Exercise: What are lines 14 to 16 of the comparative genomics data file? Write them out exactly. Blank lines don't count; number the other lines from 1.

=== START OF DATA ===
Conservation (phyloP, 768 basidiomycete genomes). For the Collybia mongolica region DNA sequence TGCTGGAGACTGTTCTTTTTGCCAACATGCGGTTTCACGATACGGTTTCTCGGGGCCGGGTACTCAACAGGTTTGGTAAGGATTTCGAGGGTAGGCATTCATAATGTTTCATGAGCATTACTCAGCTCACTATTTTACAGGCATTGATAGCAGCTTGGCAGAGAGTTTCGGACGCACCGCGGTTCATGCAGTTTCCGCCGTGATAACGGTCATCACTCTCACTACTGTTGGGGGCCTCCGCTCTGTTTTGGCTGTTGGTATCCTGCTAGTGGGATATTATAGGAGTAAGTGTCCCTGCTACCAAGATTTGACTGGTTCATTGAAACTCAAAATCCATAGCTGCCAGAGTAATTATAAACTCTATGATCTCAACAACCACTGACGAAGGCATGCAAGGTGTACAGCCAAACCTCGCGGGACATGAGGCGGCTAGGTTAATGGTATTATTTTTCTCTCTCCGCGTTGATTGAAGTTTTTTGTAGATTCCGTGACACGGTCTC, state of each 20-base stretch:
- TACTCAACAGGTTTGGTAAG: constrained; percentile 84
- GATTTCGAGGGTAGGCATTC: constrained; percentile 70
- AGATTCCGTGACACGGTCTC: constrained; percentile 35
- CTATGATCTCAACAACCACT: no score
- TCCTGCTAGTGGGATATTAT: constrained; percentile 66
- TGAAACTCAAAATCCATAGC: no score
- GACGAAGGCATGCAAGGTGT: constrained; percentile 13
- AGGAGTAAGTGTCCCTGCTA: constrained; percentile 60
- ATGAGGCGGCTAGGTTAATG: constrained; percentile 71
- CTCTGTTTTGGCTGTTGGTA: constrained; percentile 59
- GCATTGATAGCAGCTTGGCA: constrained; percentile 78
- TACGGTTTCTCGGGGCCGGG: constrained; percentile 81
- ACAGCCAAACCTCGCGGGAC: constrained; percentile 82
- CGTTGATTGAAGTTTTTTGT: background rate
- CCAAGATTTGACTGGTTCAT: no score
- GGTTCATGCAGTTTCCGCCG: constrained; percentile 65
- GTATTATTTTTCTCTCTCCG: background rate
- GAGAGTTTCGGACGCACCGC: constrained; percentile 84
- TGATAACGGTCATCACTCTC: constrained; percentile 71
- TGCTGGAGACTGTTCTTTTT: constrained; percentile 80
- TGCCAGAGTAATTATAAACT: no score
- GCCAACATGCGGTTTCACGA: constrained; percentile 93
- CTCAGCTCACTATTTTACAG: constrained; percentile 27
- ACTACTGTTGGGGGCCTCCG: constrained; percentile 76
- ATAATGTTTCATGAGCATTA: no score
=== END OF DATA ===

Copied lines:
- ACAGCCAAACCTCGCGGGAC: constrained; percentile 82
- CGTTGATTGAAGTTTTTTGT: background rate
- CCAAGATTTGACTGGTTCAT: no score